“Unfortunately, when you look at places that are going back to school, they are being largely successful, but they are having to close classrooms down,” she said. “Entire schools for the most part haven’t had to close down, but they’ve been able to keep kids isolated enough that a classroom here has had to stay home for 14 days or something like that. I’m hoping that’s the most that happens to us, but by our getting into this area, as good as this intention is, we may, as the town, accidentally close a classroom down. If we have some kids mixed, and there’s a positive case through close contact, whether it comes from the school side, and we have a kid from another class who’s in with that kid, then that classroom may have to be closed down.”

Liability is also an issue that Councilor Peter Hayes didn’t believe was looked into deeply enough, he said. There could be a way for the program to be offered through the school department, which might reduce liability, but the question of whether that would do so was not answered.

“I think there’s a way we can accomplish what we’re talking about doing here and minimize liability,” Hayes said. “I think we’re irresponsible if we don’t. We haven’t answered those questions — We’re just moving ahead.”

He added, “We’re actually talking about selecting 40 kids out of our whole community that are gonna benefit from this program. That is a significant subsidy. There are a ton of other families in the community who are also in need. We’re benefiting a select few and there’s many out there. I’ve talked to a lot of parents who are in real concerns about what they’re going to do.”

Hall said that the town has worked with its legal team to create policies, procedures, liability waiters, and a parent communication note, which will reduce potential liability.

“I think we’d be naive to say there’s no liability here, but again I think the general theory of negligence is really what comes to play here,” he said. “I think that would be true of schools, so long as you’re acting in good faith and following all of the proper procedures.”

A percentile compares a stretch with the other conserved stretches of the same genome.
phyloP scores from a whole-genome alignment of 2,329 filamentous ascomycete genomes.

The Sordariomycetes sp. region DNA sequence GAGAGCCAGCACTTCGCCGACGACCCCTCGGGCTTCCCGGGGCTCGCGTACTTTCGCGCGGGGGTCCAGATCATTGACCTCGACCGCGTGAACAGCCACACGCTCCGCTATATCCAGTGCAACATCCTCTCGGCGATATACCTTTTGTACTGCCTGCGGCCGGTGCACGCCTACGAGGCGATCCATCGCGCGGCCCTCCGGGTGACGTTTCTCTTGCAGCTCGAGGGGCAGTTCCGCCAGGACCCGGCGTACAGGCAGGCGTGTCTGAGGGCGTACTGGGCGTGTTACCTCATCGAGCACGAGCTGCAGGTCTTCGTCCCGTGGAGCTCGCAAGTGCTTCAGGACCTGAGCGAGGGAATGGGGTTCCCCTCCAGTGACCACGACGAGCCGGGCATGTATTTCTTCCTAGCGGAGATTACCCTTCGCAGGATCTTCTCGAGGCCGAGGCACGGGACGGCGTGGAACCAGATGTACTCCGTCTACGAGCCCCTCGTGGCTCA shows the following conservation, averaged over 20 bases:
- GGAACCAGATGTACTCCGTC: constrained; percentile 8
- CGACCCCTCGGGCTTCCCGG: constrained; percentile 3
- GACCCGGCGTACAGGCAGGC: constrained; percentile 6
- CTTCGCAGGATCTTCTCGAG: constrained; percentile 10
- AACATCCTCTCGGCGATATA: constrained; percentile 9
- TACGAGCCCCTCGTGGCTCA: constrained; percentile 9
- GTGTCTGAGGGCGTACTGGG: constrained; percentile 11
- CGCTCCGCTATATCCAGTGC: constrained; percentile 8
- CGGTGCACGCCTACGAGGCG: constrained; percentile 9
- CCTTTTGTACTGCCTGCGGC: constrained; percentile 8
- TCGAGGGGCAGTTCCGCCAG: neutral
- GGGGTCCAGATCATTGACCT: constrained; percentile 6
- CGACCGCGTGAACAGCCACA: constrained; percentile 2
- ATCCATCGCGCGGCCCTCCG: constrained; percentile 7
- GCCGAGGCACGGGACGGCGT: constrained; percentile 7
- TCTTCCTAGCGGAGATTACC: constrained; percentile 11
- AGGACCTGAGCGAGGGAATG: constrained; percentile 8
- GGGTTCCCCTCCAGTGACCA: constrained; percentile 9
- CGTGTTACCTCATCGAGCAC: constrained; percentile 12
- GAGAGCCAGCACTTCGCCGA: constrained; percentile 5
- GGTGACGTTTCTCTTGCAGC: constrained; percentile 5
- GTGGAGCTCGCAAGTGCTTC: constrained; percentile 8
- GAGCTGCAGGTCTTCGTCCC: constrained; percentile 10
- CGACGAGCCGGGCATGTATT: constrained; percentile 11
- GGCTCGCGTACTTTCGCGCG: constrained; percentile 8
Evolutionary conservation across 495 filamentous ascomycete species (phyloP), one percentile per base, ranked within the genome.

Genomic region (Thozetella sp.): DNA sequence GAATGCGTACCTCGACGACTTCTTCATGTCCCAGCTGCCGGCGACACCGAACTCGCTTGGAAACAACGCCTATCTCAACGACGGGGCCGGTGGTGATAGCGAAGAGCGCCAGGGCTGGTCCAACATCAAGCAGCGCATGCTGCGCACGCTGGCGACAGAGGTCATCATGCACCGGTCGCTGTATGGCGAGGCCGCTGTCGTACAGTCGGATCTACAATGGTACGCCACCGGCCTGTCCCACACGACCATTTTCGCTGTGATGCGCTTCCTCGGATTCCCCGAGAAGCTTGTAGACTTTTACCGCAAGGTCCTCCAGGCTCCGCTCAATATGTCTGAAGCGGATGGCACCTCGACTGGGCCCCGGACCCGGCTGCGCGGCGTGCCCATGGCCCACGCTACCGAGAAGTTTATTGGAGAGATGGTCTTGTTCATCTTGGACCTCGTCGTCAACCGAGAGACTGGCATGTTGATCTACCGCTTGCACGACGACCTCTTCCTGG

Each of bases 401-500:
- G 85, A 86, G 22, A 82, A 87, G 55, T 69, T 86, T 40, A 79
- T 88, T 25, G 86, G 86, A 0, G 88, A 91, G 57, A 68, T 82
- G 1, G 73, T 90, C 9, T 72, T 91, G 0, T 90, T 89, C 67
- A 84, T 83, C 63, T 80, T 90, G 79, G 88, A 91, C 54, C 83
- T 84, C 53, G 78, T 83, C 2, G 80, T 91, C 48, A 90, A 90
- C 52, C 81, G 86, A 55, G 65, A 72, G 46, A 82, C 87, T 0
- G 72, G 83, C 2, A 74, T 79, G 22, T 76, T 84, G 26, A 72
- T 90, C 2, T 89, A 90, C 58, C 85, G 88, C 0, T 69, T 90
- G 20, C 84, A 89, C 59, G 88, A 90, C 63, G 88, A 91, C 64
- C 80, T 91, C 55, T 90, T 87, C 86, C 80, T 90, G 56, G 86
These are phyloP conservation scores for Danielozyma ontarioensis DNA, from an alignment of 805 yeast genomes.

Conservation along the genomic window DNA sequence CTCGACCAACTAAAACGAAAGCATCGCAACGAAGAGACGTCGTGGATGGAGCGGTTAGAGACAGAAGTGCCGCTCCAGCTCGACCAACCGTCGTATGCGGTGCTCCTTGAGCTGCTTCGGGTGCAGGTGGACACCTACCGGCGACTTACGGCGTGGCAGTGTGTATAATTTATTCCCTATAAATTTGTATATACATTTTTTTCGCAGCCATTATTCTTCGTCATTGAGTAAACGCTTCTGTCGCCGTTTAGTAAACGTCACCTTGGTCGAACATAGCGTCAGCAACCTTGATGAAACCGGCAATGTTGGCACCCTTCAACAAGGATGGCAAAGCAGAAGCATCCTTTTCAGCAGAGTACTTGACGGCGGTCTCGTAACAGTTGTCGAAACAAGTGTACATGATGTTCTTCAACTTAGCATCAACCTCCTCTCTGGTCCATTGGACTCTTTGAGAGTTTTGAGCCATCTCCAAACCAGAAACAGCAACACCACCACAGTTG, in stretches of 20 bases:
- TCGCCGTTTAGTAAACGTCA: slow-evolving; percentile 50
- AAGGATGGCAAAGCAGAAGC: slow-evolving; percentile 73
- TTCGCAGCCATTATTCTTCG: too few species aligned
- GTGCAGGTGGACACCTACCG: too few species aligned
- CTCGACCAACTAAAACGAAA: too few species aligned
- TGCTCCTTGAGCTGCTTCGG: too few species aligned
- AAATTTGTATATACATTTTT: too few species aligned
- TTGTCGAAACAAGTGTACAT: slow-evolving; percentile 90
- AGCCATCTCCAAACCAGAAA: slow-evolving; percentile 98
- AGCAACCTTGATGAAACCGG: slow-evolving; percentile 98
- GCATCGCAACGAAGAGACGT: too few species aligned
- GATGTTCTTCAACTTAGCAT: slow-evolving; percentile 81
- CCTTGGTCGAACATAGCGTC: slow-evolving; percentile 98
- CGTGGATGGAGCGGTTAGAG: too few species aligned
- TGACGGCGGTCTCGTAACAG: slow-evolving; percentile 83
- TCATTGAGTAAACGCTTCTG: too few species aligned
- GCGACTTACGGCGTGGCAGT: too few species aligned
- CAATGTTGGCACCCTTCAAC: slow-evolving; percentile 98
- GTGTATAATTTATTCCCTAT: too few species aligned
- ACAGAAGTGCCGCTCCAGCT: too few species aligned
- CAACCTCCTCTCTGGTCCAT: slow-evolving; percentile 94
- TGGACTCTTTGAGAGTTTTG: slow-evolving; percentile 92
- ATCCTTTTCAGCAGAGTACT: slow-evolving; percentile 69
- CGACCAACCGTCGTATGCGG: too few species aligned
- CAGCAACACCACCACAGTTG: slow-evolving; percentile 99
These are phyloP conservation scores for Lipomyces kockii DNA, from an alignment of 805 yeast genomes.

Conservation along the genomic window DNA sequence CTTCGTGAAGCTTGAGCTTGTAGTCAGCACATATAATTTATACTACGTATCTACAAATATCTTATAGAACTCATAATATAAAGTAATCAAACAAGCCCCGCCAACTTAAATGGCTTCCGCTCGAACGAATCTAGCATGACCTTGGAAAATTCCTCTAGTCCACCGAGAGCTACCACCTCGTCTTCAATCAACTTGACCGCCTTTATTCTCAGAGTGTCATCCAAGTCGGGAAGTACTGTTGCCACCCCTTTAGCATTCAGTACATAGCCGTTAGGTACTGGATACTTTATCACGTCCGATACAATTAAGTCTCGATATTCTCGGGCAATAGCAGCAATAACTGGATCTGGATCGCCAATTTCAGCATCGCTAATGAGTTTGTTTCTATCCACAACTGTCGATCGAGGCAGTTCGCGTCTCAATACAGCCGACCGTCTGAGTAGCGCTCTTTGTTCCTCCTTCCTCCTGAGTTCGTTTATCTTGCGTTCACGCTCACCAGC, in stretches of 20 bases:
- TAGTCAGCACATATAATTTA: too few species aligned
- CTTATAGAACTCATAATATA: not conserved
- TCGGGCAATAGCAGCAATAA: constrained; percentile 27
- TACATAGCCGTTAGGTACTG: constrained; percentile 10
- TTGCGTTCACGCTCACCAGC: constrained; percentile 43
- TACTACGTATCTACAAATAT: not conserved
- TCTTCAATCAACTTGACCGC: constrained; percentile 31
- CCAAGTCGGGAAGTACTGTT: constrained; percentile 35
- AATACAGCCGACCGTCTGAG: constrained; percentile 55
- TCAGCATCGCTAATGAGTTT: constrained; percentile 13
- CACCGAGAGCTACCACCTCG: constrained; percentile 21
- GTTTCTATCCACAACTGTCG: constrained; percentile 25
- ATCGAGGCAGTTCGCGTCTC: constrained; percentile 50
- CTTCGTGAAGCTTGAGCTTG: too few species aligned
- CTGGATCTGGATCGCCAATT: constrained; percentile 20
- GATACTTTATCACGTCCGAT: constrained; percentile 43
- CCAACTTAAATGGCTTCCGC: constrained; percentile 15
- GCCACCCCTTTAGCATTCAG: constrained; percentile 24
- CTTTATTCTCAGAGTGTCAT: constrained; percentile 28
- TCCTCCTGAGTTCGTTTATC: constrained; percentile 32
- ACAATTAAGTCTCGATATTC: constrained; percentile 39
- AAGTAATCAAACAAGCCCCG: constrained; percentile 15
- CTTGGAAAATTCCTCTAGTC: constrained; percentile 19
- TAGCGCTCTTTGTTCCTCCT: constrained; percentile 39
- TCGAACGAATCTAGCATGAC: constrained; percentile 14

Councilor Ken Johnson said that he thinks the Town Council has put in every measure possible to mitigate liability.

“Life is full of risk,” he said. “This is not a school problem. This is to help parents go back to work.”

The whole topic is surrounded in uncertainty, but the municipal side should help families if it has the ability, Councilor John Cloutier said.

“I think it’s part of our responsibility to help them through it in a responsible way,” he said. “That doesn’t mean we have all the answers and that it’s going to be 100 percent and there’s no risk. It means we’re doing our due diligence and our best to create an imperfect solution to a really horrible situation. I wish we could offer it to everyone. I wish everyone could go back to school. That’s not on the table right now. We’re going to try to start small. I think the way this is being approached is responsible and reasonable.”

He said that he hoped the town could learn from the program for the future.

“I hope we can learn from it — how we can get kids back to school or in some kind of different format, some mix, that will allow working families to continue working and putting food on the table, and provide a safe space for kids who need it to keep up with their peers and learn,” he said.

The Council has worked quickly to provide this need that is imperfect but reflects a tricky situation parents are in, said Councilor Don Hamill.

“We’re trying to do something that’s a noble effort with compressed time frame a lot of uncertainties, and that’s the situation most parents are in having their kids go back to school,” he said. “These are individual decisions people need to make and it’s a decision we need to make as a council.”